, yLt Afc.
! V ,
There la bnt one
la !ta
PspiWmn UM water bonds were
sold tola Oaaaaa Seviags bank at
par. - - I
Many eMsena of Arlington bare
beam Investing in Cheyenne; Cottaty
soU. v ! .
Quite a tornado apaearcdU ia. the
viciaity of Geneva doing- considerable
George Adam of Blue H1U received
work that kia" brother had died at Ku
ker, Okla. " '
The new Catholic. chnrch atMont
erey. Cmming county, waa dedicated
last week.
David Stltt aad 'wife of Pawnee
county, last week eelejbratoa their
golden wedding
Arrangements have, bee completed
to hold a cbaataaeaa assembly at
Red.Ckmd from Jalf 29 to Aagnet 7.
J.t H. Ytfhafar, an ale raeHsat af
Slmereek, ft yeawoTagev wan drewa-.
ed while fishing ia the head waters
of the Kaaraer caJal soeta ef
.a-w .ana
Osetfav '
Henry OttnUa, charged wham
apoa iC-yearoii aaagbter.
himself ia the ceaaty JaM at Staatoa
with hie belt. Hia trial waa abeat to
take place.
Frank J. Utton waa fcnnd dead at
Colby's barm ia West Beatrice, It ia
aappsaed thai he, was killed by falK
lag from the haymow, although, foal
play la suspected.
A state veterinary snrgexm went
to Grand Island aad examined four
horses, which were found to be af
fficted with geaalae glanders. He
ordered them shot.
At Syracse Joha Kefkea aad F.
Kahlbeck fought la a satoea. daring:
which the .former very serkmaly cut,
the latter.' There la a doabt about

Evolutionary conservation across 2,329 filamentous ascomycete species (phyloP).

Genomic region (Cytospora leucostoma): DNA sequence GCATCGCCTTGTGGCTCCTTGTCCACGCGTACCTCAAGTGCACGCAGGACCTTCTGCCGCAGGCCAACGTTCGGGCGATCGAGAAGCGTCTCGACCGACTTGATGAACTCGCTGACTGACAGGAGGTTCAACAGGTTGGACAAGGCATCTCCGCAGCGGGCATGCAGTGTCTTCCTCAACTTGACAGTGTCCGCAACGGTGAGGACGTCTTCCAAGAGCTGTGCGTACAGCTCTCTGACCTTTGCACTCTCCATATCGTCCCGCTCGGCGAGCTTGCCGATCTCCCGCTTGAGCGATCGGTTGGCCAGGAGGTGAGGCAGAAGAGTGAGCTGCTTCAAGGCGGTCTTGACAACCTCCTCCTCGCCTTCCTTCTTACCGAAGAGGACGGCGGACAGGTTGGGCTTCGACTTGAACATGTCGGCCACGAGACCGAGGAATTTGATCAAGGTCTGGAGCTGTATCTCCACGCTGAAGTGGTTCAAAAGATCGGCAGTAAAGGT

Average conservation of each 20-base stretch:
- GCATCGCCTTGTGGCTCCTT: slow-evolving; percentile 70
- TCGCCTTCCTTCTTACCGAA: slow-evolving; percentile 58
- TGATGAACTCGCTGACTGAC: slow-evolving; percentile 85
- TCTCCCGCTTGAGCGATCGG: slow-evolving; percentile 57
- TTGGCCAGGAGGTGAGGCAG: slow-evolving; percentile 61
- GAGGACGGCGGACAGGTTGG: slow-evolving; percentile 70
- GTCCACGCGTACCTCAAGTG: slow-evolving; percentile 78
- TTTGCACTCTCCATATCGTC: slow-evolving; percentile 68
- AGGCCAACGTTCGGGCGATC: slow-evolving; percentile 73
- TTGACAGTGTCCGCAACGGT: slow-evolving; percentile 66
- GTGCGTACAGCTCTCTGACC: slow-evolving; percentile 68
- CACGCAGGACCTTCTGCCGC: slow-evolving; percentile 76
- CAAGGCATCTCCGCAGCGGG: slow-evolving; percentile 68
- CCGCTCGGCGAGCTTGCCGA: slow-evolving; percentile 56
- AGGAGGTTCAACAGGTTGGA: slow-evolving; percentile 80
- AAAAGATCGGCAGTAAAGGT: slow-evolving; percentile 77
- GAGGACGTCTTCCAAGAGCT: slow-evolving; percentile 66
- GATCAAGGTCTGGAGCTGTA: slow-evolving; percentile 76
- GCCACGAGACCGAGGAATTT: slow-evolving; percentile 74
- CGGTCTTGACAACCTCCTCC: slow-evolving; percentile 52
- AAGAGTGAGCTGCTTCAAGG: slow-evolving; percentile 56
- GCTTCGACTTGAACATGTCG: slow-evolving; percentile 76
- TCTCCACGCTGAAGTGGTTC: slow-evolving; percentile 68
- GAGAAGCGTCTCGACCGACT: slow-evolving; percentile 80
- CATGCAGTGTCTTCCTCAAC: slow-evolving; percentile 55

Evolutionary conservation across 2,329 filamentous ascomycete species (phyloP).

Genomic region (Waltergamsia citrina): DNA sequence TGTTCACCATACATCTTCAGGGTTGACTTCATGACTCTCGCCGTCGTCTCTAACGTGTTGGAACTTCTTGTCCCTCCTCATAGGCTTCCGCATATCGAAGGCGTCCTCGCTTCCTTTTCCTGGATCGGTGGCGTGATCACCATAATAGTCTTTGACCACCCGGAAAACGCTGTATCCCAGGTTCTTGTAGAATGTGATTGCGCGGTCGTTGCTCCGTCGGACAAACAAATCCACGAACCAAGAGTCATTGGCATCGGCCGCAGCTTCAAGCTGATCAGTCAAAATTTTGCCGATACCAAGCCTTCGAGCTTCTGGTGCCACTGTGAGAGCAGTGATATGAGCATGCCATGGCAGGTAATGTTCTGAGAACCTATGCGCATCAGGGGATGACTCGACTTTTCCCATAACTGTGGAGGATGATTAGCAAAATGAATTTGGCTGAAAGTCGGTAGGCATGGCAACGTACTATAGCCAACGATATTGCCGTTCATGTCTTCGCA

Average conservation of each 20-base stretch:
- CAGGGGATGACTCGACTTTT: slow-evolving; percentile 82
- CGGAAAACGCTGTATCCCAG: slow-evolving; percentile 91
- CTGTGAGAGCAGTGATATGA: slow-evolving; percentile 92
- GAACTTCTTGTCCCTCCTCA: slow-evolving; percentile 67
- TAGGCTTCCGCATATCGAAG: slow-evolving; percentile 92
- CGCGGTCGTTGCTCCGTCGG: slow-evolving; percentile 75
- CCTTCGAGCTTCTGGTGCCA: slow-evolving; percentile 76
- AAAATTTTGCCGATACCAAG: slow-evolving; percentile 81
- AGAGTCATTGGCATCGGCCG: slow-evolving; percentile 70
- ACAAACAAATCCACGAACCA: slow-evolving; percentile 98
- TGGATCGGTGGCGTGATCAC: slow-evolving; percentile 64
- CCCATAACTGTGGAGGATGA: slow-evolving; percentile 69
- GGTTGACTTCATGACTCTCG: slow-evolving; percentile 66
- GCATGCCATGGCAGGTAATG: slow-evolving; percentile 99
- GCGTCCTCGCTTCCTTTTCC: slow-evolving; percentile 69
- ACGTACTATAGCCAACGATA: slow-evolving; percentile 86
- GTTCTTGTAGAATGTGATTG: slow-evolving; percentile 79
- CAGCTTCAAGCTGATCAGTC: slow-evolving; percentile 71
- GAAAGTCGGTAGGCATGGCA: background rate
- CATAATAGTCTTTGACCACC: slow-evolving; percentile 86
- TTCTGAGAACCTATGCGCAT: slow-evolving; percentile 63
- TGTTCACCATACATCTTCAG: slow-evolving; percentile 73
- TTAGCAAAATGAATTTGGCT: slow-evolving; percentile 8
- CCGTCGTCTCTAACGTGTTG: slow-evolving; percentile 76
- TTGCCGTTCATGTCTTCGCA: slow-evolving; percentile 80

the wounded man's recovery.
The Brady State Bank of Brady has
received a smarter from the secretary
of the state banking: board. This is
the second bank for Brady. It will
have a capital stock of $10,000.
Albert, the soa of William H. Hnghesx
of Auburn, 14 years old. fell from a
tree oa a picket fence. The point of
a picket 'mm through bia foot aad a
deep gash was cat hi his leg;
One hundred and fifty persons of
both sexes, the majority of whom"
were young people, received the sac
rament of confirmation in St. Mary's
Catholic church at West Point.
At a meeting of the Weslsyan
board of trustees. Chancellor D. W.
C. Huntington, informally announced'
that the coming year would be his last
as .head of, theWesleyan university.
The long expected list of passhold-
ers of the Union Pacific railroad was
received last week by the state rail
way commission. Sixty attorneys and
elghty-thre physicians are enumer
ated in the list
Judge- M. S. Campbell and wife of
Webster City celebrated their fifty
seventh wedding anniversary. They
were married in Pennsylvania and
came to Otoe county in 1855 and have
since made their home there..